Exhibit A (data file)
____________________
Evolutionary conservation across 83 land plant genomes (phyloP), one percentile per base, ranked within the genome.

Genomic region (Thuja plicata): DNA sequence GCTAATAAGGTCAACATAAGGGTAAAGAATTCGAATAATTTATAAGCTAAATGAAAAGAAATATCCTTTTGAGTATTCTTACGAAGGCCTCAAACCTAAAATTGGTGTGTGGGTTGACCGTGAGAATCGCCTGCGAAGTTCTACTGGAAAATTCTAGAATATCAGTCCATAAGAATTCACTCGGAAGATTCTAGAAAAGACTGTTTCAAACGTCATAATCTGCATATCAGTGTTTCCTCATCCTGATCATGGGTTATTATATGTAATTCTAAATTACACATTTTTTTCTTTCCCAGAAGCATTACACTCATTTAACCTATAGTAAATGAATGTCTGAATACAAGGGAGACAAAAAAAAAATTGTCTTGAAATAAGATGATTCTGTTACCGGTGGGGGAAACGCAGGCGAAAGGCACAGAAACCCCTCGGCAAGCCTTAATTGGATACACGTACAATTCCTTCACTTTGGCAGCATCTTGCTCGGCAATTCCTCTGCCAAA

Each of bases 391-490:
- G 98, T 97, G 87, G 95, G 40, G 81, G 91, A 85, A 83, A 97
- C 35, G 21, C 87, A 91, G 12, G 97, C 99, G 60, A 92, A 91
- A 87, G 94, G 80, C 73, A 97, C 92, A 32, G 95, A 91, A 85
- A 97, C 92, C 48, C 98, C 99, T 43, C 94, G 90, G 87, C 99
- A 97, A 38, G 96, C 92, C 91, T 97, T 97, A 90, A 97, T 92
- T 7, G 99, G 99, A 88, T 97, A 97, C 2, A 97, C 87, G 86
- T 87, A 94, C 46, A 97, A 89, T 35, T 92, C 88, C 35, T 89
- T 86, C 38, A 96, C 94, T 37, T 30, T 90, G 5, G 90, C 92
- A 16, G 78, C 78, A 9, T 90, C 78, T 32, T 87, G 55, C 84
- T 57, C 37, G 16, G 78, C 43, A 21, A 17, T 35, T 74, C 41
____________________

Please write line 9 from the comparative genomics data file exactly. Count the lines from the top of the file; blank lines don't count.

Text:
- T 7, G 99, G 99, A 88, T 97, A 97, C 2, A 97, C 87, G 86